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Avi Cohen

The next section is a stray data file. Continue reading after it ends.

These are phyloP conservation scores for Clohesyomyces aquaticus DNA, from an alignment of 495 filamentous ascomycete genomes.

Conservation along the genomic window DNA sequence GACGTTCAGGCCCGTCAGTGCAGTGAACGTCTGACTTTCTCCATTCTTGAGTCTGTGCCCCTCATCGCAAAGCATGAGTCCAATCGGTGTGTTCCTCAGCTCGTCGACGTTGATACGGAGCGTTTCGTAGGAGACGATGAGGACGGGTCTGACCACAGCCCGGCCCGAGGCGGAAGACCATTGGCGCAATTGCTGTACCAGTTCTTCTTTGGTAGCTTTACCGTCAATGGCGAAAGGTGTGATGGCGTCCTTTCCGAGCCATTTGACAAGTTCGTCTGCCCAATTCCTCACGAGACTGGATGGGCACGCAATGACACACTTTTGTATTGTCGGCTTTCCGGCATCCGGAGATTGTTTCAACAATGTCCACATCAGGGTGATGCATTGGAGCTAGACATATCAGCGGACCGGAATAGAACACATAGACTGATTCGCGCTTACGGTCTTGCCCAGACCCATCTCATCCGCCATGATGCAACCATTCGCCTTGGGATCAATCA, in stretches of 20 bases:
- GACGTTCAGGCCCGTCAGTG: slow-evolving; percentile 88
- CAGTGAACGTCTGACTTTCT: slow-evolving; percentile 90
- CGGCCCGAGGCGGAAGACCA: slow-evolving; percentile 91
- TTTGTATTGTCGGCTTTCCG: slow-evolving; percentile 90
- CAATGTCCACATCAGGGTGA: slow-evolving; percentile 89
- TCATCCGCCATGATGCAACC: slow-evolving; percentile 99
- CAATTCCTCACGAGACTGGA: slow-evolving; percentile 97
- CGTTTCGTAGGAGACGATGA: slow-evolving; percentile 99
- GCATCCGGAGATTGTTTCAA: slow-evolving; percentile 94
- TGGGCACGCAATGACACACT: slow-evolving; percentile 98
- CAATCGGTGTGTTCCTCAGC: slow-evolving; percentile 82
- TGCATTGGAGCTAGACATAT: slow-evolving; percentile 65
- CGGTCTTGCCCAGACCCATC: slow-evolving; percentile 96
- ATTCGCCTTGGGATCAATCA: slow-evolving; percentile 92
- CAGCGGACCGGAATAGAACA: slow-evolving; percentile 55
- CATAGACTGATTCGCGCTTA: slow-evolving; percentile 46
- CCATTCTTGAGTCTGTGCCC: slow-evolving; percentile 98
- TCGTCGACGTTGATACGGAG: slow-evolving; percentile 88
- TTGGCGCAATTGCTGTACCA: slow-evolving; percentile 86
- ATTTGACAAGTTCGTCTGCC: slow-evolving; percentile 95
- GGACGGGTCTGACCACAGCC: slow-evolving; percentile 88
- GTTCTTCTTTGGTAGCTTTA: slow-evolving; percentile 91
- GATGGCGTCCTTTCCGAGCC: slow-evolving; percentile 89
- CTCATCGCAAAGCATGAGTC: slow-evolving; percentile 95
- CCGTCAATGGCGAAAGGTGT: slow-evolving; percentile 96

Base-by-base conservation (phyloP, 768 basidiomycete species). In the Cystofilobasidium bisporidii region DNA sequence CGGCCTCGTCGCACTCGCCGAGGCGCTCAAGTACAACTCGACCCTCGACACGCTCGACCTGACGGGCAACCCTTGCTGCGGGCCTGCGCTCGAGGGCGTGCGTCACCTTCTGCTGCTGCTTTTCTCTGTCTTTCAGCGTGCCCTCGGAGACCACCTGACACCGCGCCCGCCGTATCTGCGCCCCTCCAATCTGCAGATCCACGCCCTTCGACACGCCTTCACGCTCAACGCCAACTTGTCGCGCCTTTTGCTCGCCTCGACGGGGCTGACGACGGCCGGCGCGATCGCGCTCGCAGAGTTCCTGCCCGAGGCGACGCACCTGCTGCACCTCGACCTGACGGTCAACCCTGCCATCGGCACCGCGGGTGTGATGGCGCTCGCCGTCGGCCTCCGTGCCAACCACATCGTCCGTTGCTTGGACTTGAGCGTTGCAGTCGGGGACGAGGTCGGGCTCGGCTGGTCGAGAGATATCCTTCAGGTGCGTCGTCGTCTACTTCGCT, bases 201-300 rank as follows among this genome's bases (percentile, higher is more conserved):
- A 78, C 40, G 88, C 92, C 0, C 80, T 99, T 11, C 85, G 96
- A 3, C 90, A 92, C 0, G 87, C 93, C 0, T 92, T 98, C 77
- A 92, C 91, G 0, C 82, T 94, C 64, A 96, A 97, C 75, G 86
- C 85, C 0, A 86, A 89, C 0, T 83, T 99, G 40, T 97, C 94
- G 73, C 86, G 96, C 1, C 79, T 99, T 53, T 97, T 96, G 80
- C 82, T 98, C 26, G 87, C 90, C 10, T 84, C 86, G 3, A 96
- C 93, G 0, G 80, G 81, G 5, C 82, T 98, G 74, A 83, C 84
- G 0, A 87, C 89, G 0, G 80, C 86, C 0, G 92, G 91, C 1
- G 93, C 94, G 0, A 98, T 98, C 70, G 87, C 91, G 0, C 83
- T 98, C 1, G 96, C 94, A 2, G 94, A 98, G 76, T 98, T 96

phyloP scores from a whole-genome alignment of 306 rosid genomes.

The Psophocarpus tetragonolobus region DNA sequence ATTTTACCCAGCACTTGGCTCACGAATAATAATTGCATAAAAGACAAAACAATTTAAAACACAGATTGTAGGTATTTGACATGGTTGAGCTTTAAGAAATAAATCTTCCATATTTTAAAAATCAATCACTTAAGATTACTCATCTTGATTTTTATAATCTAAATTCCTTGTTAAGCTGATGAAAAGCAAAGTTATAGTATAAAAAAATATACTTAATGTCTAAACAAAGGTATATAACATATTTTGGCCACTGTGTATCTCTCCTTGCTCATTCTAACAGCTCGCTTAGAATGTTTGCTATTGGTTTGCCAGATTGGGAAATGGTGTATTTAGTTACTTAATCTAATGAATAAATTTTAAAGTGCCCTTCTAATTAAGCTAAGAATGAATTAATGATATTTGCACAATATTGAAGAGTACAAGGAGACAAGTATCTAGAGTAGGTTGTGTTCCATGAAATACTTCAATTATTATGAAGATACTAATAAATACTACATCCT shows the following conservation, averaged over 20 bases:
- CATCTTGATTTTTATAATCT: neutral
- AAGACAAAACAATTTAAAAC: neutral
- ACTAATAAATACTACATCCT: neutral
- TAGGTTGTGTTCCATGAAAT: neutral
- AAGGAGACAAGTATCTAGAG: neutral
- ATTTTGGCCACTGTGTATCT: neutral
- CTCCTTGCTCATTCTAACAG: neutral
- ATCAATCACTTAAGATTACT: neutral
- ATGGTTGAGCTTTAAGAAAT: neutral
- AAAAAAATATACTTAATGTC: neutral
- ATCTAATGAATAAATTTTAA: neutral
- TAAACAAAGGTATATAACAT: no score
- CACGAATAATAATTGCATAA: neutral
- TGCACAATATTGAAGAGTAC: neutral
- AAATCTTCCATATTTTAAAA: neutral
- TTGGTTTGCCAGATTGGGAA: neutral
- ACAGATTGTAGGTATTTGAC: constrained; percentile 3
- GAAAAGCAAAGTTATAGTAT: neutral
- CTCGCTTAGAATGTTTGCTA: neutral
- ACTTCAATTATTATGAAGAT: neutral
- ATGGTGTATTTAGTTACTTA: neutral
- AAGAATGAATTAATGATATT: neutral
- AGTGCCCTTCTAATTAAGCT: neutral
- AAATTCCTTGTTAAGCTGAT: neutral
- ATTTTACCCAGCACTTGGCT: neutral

ECO105 TEST 3 REVIEW Chapter 9: Monopoly Rules, Governments Regulation, Competition and the Law -Crown Corporations also occur in industries deemed to be publicly important for political or social reasons Ex: alcohol control, lotteries -each player in the Prisoner’s dilemma is only better off confessing if he/she cannot trust the other player -OPEC is not an illegal agreement because there is no international law on cartels that cross national borders -Competition Tribunals will prevent a merger if the costs of decreased competition exceed the benefits of increased efficiencies -penalties for criminal offences include prison sentences, for civil offences penalties are limited to fines and legal prohibitions -the discipline of market competition ensures that eventually consumers will stop buying products from businesses that produce harmful products -the additional benefits from regulation of industries like atomic energy and medicine exceed the costs -prices in the airline and trucking industries fell after deregulation -supports capture view -regulated industries were operating like a cartel, restricting output and raising prices -higher profits in regulated industries would support the capture view of government regulation -crown corporations exist in the electricity, water and gas industries -natural monopoly is likely to have high fixed costs and low marginal costs -challenge facing gov’t policy makers is how to gain the low-cost efficiencies of economies of scale while avoiding the inefficiencies of monopoly’s restricted output and rise in price -in the Prisoner’s dilemma each player would be better off if they could just trust each other and both deny -criminal offences in the Competition Act include price fixing, bid rigging and false advertising - the CRTC is an example of regulation through government-appointed agencies -Government failure -regulation fails to serve public interest, instead benefits industry being regulated -can be worse than market failure because the regulators act on behalf of the regulated industry instead of consumers -in business size matters because the efficient number of businesses in an industry depends on whether there are economies of scale -competition causes problems here and can only produce a lower output -government is between rock and hard place -if they allow market solution the bigger firms will eventually put smaller firms out of business -not in best interest of consumers and the economy as whole -it is efficient to have one large business supplying the entire market when it results in lower average costs for businesses and lower prices for consumers -by implicitly agreeing to keep prices high, gas stations can get more from consumers without the fear of losing their consumers to a nearby gas station -collusion hurts consumer because prices are kept high by businesses who have agreed upon keeping them high -collusion rarely lasts because there is an incentive to cheat if the players cannot trust one another to continue cooperating -if businesses cannot trust one another they end up cheating on the collusive agreement, which gives lower profits than the outcome where they trust one another -if prices rise after an industry is deregulated this supports the public interest view of gov’t regulation -gov’t actions resulted in market outcomes favourable to the public (lower prices) -suppliers would not need to invest in cost-saving innovations because consumers would be required to pay higher prices when costs increase -profit motive comes into play here -if prices in a regulated industry were allowed to rise then firms would make higher profits which would attract new firms and make the industry more competitive -reason for maintaining a natural monopoly in the TV industry is… -fixed costs are high, so if there were competition every new company would have to lay its own network of cables which would result in high average total costs and higher price for consumers -to achieve lowest average total cost, the technology of production allows only single seller -if an industry does not allow for a natural monopoly then privatization would result in lower prices as competitors try to attract customers -if prices and profits are higher under gov’t regulation then this supports the capture view of gov’t regulation -if prices for a product/service are capped by gov’t below a business’ marginal cost then the business will not produce that product/service because the additional costs exceed additional benefits -if the postal service was deregulated, Canadians in rural communities would pay higher costs for their mail to cover the higher costs for delivery Chapter 10: Acid Rain on Others’ Parade; Externalities, Carbon Taxes, Free Riders and Public Goods -with negative externalities must choose the output where Marginal Social Benefit= Marginal Social Cost -drivers impose a negative externality on non-drivers in the form of more pollution -markets overproduce products/services with negative externalities and under produce those with positive externalities -the ideal amount of pollution is not 0 because this would mean eliminating all cars and airplanes as well as all other forms of energy except solar and hydroelectric -it becomes increasingly difficult and costly to reduce pollution levels -Marginal Social Cost= Marginal Private Cost only if there are no negative externalities -with Carbon taxes the gov’t sets the price a business must pay for pollution, with a Cap-and- Trade system the gov’t sets the quantity -smart taxes lead individuals and businesses to choose outcomes that are best for society as a whole, where MSB= MSC Public goods-provide external benefits consumed by everyone simultaneously Ex: lighthouses, national defence -not profitable for businesses to provide these type of goods -these are free and under-produced products -college education is not a public provision because it is not directly financed with tax revenue collected by the gov’t -gov’t only provides subsidies -an example would be the public school education system -if there is a negative externality (and no positive externality) then marginal private cost is less than marginal social cost and marginal private benefit equals marginal social benefit -if there is both a positive & negative externality then marginal private cost is less than marginal social cost, and marginal private benefit is less than marginal social benefit -both the MSB & MSC columns will be more because the externality has been internalized -carbon taxes are inequitable if lower-income consumers are affected more than higher-income consumers -the free-rider problem occurs when there are positive externalities -smart subsidies for public goods equal the amount of the marginal external benefit -MSB= marginal private benefit + marginal external benefit -the amount of money that it takes to internalize the externality -introducing a carbon tax on fossil fuels would raise the price of carbon because this added tax must now be factored into price -in order to reduce gas consumption (in response to carbon tax) consumers can carpool, sell their cars and take public transit, re-insulate their homes (to save on heating costs), buy new types of furnaces -a graduated tax allows people time to adjust to the price increase -more time to find cheaper alternatives -some goods and services that would rise in price after tax are home-heating fuel and coal-fired electricity -people in colder climates of Canada would argue that a carbon tax is inequitable because they rely more on fossil fuels for heat, as well as people in rural areas who have less choices for ‘going green’ -carbon taxes have a bigger hit on the income of the poor so by redistributing some of the extra tax revenue collected by the carbon tax to the poor makes it more equitable -offsets increased portion of income spent to heat their home or put gas in their car -as the targeted emissions reduction increases it becomes increasingly difficult, and costly, to adjust due to higher carbon prices -not a smart choice now because the costs of reducing emissions far outweigh the benefits -in a Cap-and-Trade system the trading market sets the price for carbon emissions based on supply and demand of permits -permits are sold at auction -can be difficult to administer because thousands of companies would be involved in the buying and trading of permits and haggling over prices -with a cap-and-trade system the gov’t has control over quantity and prices adjust, with a carbon tax that gov’t has control over price and quantities adjust -the cap-and-trade model guarantees the chosen emissions reduction goal will be met because the gov’t would set an overall limit on the amount of carbon dioxide that can be pumped into the atmosphere -if demand for carbon is inelastic then a very large carbon tax would be needed to induce large decreases in emissions -over a long period of time these ‘long-run’ elasticities would get larger because people have more time to adjust to prices and find alternatives to carbon -economists might favour subsidies for producers of alternative fuels over regulation because as long as the amount of subsidy is set equal to the marginal external benefit, society will voluntarily choose where marginal social benefit= marginal social cost -if there is a positive externality involved a business will under-produce that product since they are not receiving money for that external benefit -gov’t can step in an provide a subsidy either to the business or the consumers who buy the good/service as a way to promote this beneficial product/service -a global carbon tax would be most preferred because it forces countries to fully internalize the externality -if there was an international agreement to impose a carbon tax, carbon emitters could simply move to countries where the tax is lower or to a country that does not tax carbon -gov’ts subsidize products/services with positive externalities so as to increase the production of something that would be otherwise be under-produced -driving is a negative externality because it leads to more pollution for everyone else as well as greater traffic congestion for other motorists -a subsidy for public transit would increase the cost of driving which would encourage less driving and more transit -revenues increase more when consumers don’t respond to higher prices by reducing their quantity demanded Gilbert Metcalf -argues for taxing emissions on producers of coal, natural gas and crude oil since there aren’t as many of them and it would make the program easier to administer -this would cause an increase in price for consumers since these products are now more expensive to produce Chapter11: Demand and Supply in Input Markets, and Income and Wealth Distributions -income is a flow (amount per unit of time), a stock is a fixed amount at a moment in time -businesses’ demand is derived from the output market -businesses’ interest in profits from selling output -$1 today is much more valuable than $1 tomorrow because it can be invested and earning interest today -if interest rates increase you have to further discount future revenues to adjust for more forgone interest -when interest rates decrease, present value increases so a smart choice before the decrease would be even more profitable -for most products/services high input prices cause high output prices -in some cases the price a business can get for an output determines how much they are willing to spend on inputs -superstar hockey salaries and ticket prices -owners know fans will pay big bucks to see superstar talent therefore owners will bid up contracts because they know they will recover those costs in ticket sales -in Canada wealth is more unequally distributed than income -poorest families only own about 2% of the country’s wealth -regressive taxes (tax rate decreases as income increases) takes more from the poor than it does from the wealthy -compared with the market distribution of income, gov’t transfers and taxes reduce the inequality of income distribution -income is what you earn, wealth is what you own -Economic Rent is income paid to any input in relatively inelastic supply -an investment choice is smart when the present value of the future stream of revenues is greater than the price of investment -the present value of a future amount of money is less than the future amount because future revenues are discounted to adjust forgone interest -a stock concept -rents are determined by demand -for inputs in inelastic supply -there is no supply response to higher prices -the price paid for the input is not proportional to its productivity -input prices are explained by output prices -in Canada the poorest 20% of families earn 2% of the total income -the bottom 24% of families have no wealth or negative wealth -the wealthiest 10% own 51% of the total wealth -the wealthiest 1% own 24% of the total wealth -a family of 3 in Toronto who makes less than $26 624 per year is considered to be in poverty -more than 600 000 families in Canada lived below the poverty line in 2006 -1 out of 10 children lived below poverty line in 2006 -diminishing marginal revenue product -each additional labourer has lower marginal product than previous labourer -fixed amount of supplies to use to make products/services so with each new worker the workplace becomes more crowded and therefore less productive n Present value= money available in n years/ (1+ interest rate) -in input markets, the households are the sellers and businesses are the buyers; output markets, businesses sell products/services to households who use the money they earned from wages in the input market -Paola pays her workers wages for doing nails and piercings -customers come to Paola to get piercings and nails done -derived demand -demand for output and profits businesses can derive from hiring labour -human capital -increased earning potential from on-the-job training, work experience and education -those with higher potential have a higher productivity to offer employers therefore they have higher incomes -The Robin Hood Principle -‘take from the rich and give to the poor’ -politicians will use this as justification for higher tax rates for the rich as it benefits those who are less fortunate -policy options to fix poverty and inequality -progressive tax -training programs -education -transfer system (redistributes money back into pockets of the poor after tax revenues have been collected) -Canada Child Tax Benefit, Canada Assistance Plan, Old Age Security, Employment Insurance -after taxes and transfers income is more equitable than it was before -when gov’ts take more of your income in taxes it reduces your incentives to spend money in the economy -if taxes cause some individuals to supply less to the market because the rewards aren’t as high, then input owners will earn less and output markets will produce fewer products/services -‘a more equally shared pie may be a smaller pie’ Conservative politician -might oppose progressive taxes and transfers because they believe efficiency of markets is most important for generating economic prosperity -markets are already equitable because they provide everyone will equal opportunities -believes every person’s accomplishments will differ based on differences in talent, initiative and luck -inequality and poverty a result of personal choices, failures or misfortunes NOT systematic market failures that require gov’t intervention -charity is more appropriate response to the poor Left-leaning politician -favour progressive taxes and transfers -equity is more important than efficiency -concerned with improving equality of incomes -does not believe poor children have the same opportunities as rich children -inherited wealth stacks the rules of the game for children born into wealth -being born into a poor family should not consign you to a life of poverty -takes issue with the market principle “what you are worth is what the market is willing to pay you for the inputs you provide” -poverty and inequality are a result of failure of a market system that gov’t is obligated to remedy Efficient market outcome -not necessarily fair or equitable -may include poor people unable to pay for the basic necessities like shelter, food and medical care Equitable Market outcome -leads to a more shared pie but a smaller one -people’s incomes are reduced with taxes therefore less incentive to spend in the market which affects businesses’ choice to supply products/services -high income taxes on the rich allow gov’t to redistribute income more equitably but this may cause some individuals to supply less to the market because rewards aren’t as high, this means workers earn less and output markets will produce fewer products/service -providing additional income to families who work (rather than giving assistance to those who don’t which increases the incentive not to work) increases the income of poor families while at the same time increasing the incentive to work and output -federal and provincial gov’ts have adopted the Robin Hood principle in that the take more tax from the rich and redistribute it to lower income families through transfer payments Macro. Chapter 1: Reconciling Macro and Micro-Is the whole Greater than the Sum of its Parts -if GDP per person is declining in a country then this means their standard of living is decreasing -if fewer products/services are available per person for people to enjoy then this means their standard of living is declining -even if a country is not using monetary policy as a way to get out of a recession the central bank can still supervise the banking system and financial markets -high level of unemployment means employers have a large pool of job applicants to choose from giving them the upper hand -when investing in a country or